Over the last month this blog has been left to the wayside and I apologize for that. Unfortunately I have been unable to post due to serious medical issues. In the coming months I will be undergoing treatment and I can’t promise regular posts. Just know I will try my best to keep this blog running and my partner Turner will do her best as well. Thank you for understanding that life is real and it doesn’t always agree with what we want to do sometimes, but we do our best to make it work.
Peace and love,
Dad moved us into a cramped studio apartment on the fifth floor of the Cedar Dove apartment complex when he accepted his newest job opportunity. We’d made the drive, only two states over, packing our measly belongings into three suitcases before hitting the road. But that’s how we lived, out of suitcases, never putting down roots. Dad’s a rep for a pharmaceutical company. He trains hospital staff about new drugs and once he’s done, he’s stationed at a new hospital. He loves it, he calls our life an adventure. People must be jealous of all the places we’ve been, all the things we’ve seen, he’d tell me.
He comes home to find me sprawled on the couch that came with the apartment, flipping through channels on the small t.v. I watch his hands, he holds a small array of post cards. He’s always done this, collecting a post card from each place we visit and tucking it neatly in a small scrapbook. It’s always seemed like some sort of bread crumb trail to me. If we ever go missing, people will know the last place we were. I turn my attention glumly back to the t.v.
I hear the sound papers make when they brush together and know he’s flipping through the cards, picking the right one worthy enough for the scrapbook.
“How’d school go today?” Dad asks.
I shrug, though the movement is hidden by my loose fitting hoodie. “Fine.”
“Your tone says otherwise.” He sets the cards on the table near the door and crosses the room, taking a seat next to me. “Are you having trouble again?”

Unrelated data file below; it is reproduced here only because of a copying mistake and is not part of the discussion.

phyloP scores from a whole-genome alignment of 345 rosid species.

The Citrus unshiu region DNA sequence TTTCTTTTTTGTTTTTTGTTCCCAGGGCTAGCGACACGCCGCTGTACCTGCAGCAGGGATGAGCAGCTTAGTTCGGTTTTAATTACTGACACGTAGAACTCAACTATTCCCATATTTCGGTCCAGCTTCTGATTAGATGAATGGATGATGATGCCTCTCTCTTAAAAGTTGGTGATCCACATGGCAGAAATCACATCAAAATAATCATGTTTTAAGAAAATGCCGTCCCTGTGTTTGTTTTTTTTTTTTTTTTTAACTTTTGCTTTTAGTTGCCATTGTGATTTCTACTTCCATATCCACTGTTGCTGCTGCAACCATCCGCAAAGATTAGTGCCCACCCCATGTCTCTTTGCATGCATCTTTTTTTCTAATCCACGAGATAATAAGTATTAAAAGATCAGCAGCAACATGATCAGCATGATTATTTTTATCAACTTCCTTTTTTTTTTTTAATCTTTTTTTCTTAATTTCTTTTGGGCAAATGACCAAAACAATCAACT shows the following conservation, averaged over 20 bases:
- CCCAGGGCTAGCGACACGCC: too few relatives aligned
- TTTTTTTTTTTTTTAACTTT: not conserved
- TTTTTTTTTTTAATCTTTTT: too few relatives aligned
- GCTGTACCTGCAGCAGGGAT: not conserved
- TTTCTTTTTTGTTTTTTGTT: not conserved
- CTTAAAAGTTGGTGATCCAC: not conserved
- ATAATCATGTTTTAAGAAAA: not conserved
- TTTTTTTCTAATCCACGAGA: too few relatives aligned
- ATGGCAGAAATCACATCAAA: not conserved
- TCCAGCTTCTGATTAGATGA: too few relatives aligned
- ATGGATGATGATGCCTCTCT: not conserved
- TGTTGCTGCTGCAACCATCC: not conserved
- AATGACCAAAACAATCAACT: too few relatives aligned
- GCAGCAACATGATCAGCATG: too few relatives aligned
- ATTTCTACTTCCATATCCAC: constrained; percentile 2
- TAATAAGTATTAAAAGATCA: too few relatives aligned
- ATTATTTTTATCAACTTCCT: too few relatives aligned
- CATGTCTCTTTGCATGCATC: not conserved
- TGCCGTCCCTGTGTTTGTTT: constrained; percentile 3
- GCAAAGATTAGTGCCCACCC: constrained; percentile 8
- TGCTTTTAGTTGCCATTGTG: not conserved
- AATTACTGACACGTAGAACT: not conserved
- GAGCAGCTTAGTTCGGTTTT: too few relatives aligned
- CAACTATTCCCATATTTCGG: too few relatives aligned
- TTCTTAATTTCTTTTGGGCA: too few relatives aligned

I chuckle at his phrasing, trouble. “Nothing I haven’t dealt with before.”
Dad clasps his hands together in his lap. “I could make a call…”
I sit up quickly. “Don’t do that, please. I’m fine.” His expression is unappeased, so I continue. “We’ll be gone in a few weeks anyway.”
The concern flickering in his eyes fades before he nods his head. “Alright, then.”
“I’m gunna hit the hay, early day tomorrow,” I say, retreating hastily from the room.
He watches me go, closing my bedroom door and even then I still feel him staring. I pull a bottle off my dresser and shake a couple of pills into my palm before swallowing them down dry. The only good thing about my dad’s job is I get great drugs.
I’m out like a light in two minutes flat.
There is this great illusion when you are a child
That everyone around you is good
But as you grow up and form your own opinions and values
You discover this is not the case
You dislike your uncle’s personality
Your grandmother’s changing temperament
You notice who cares and who doesn’t
You understand effort and your family’s unwillingness to put it in
You realize your parents are only human
That family gatherings are complex charades of complicated people
That birthdays are convoluted webs of hormonal tension
That holidays are uncomfortable occasions of mandated family time
That family time is something you’d wish to partake in alone
The eyes of a child are gentle ones
And once the illusion shatters
You’re left rubbing your eyes
For the rest of your life